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Explainer: April Fools' Day

<p>Because we pity the fool who has no idea what April 1 is</p>
| Mar 29, 2010
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This year’s April Fools’ Day is quite out of the ordinary, as the first day of the month of April is actually Holy Thursday. And being a nation of Catholic devotees, to pay respects and grievances is more imperative than, say, to simply fool around on such a day. [firstpara]
But hey, no one’s stopping you from sticking to your favored tradition! Not when it’s a non-working holiday! And especially those who have always been the butt of everyone’s jokes, April 1 could either be the most treacherous day of your life or the closest you’ll ever get to vengeance.

Case in point, it really pays to know what everyone’s about to get into. So why don’t we take a closer look at the annual tradition we call April Fools’ Day?

What is April Fools’ Day?
Celebrated annually on the 1st day of April, this fantastic yet disturbing event is a day dedicated to having fun, cracking jokes, and making pranks. Call it a 1-day free pass to jumble around, if you will. As if we can’t joke around on days not dated April 1, right?

In this day and this day alone, everybody has the license to bend facts, pull stunts, and play around. The objective is not to cause harm, despair, or damage to anyone, but to simply make fun for the sake of it. Everything you do, however, is at your own expense, and you can still get arrested for some of the crap that you do.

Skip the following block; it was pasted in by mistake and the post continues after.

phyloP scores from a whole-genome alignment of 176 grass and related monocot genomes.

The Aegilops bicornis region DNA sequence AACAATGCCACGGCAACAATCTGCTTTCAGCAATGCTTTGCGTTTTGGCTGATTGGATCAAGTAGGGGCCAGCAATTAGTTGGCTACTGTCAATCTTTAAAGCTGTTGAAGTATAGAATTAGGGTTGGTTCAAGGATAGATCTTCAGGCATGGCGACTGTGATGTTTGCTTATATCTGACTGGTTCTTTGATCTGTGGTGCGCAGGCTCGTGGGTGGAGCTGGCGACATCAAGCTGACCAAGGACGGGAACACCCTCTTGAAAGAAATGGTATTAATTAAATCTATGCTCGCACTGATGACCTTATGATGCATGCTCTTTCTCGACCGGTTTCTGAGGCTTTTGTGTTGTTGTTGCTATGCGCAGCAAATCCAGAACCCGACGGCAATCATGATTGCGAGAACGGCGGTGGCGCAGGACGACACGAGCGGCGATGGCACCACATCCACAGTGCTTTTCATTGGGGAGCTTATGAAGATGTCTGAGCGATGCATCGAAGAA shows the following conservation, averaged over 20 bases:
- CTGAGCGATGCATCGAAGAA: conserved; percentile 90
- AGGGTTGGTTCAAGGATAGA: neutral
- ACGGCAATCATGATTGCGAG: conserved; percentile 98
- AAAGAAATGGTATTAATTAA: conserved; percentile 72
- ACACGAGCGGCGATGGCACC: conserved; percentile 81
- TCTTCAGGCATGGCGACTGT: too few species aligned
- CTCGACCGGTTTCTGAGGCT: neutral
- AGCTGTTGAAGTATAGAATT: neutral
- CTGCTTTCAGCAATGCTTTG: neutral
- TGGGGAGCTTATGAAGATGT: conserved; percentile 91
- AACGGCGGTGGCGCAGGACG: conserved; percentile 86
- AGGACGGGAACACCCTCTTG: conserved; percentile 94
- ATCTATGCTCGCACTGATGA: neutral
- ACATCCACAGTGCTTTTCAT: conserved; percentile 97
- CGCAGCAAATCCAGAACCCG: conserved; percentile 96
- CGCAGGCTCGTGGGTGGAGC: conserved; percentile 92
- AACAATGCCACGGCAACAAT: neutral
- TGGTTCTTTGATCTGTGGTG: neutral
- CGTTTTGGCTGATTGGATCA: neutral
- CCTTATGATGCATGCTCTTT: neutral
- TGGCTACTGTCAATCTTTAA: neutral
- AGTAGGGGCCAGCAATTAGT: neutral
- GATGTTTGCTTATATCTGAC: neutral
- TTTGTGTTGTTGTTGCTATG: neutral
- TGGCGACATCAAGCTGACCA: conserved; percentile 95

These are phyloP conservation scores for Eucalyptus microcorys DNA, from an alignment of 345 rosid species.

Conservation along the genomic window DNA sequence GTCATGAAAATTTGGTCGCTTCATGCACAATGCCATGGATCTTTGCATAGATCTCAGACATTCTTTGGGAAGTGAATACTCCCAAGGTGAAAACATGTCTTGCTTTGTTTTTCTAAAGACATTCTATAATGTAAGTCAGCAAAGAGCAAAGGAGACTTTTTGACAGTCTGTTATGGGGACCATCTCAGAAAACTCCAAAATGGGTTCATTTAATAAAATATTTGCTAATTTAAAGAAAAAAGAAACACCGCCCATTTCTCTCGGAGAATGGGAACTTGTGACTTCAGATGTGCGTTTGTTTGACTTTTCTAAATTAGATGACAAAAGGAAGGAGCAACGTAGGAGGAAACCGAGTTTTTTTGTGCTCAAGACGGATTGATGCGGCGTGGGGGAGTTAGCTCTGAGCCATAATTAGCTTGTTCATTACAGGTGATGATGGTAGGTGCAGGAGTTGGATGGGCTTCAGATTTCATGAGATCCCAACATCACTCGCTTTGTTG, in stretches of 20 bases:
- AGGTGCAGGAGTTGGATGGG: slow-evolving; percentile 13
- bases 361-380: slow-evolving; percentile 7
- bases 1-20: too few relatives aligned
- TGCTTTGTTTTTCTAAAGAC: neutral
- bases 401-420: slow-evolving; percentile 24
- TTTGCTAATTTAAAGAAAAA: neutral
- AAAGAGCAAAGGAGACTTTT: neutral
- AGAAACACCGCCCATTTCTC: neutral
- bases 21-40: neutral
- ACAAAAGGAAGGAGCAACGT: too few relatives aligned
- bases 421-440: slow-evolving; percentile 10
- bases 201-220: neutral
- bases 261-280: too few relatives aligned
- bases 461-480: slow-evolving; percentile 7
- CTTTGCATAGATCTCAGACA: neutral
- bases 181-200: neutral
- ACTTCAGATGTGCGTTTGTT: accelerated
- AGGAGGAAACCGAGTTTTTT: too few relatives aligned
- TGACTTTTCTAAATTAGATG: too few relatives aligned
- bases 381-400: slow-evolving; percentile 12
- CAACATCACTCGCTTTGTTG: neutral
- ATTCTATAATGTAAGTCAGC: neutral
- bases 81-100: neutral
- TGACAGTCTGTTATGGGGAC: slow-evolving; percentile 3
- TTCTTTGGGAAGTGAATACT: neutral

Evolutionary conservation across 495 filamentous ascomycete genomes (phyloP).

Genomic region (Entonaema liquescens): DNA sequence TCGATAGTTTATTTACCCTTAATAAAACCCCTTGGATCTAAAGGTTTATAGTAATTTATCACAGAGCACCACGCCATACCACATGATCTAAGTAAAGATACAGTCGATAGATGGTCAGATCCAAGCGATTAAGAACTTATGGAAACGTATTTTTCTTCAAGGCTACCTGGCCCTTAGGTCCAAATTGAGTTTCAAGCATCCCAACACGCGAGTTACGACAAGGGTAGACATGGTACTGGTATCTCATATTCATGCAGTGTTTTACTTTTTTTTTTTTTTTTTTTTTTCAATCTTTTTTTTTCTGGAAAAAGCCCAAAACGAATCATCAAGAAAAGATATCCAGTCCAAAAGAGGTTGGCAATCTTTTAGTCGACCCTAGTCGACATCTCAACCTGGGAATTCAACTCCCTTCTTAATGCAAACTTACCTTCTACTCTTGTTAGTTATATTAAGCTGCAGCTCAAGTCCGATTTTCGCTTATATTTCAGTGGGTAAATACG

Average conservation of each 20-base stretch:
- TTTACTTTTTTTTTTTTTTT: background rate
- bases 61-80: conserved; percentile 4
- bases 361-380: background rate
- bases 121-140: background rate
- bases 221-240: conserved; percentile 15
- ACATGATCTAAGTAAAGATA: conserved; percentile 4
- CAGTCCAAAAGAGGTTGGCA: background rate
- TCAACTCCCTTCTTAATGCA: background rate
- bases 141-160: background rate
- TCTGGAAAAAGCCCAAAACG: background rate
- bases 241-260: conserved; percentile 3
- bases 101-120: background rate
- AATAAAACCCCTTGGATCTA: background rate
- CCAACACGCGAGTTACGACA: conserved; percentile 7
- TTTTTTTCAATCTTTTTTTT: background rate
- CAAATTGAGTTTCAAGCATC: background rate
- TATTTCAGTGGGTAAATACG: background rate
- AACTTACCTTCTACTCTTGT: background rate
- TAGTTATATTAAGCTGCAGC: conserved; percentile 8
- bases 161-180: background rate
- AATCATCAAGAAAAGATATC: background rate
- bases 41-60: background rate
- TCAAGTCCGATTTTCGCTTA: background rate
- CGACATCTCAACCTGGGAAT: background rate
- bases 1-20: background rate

In some countries, such as the UK, Australia, and South Africa, the jokes only last until noon, while countries like Japan, Canada, Ireland, France, and Italy infiltrate jokes all day.

How did April Fools start?
There are a lot of stories revolving around April Fools that we don’t even know which is dead right and which a hoax is. Heck, even its own origin might be a prank in the making.

In 1392, a collection of stories titled Canterbury Tales featured a legend of two fools called the “Nun’s Priest Tale.” Geoffrey Chaucer, the tale’s narrator, indicated the tale’s setting at Syn March bigan thritty dayes and two.

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Chaucer presumably meant 32 days after March, which is in the 2nd day of May. The book’s readers however misinterpreted his writing and saw it as March 32, which is actually April 1, thus the April Fools’ Day label.

Another said origin of April Fools came from the Middle Ages, when European towns used to celebrate New Year’s Day on the 25th of March, lasting for a whole week, ending in April 1.


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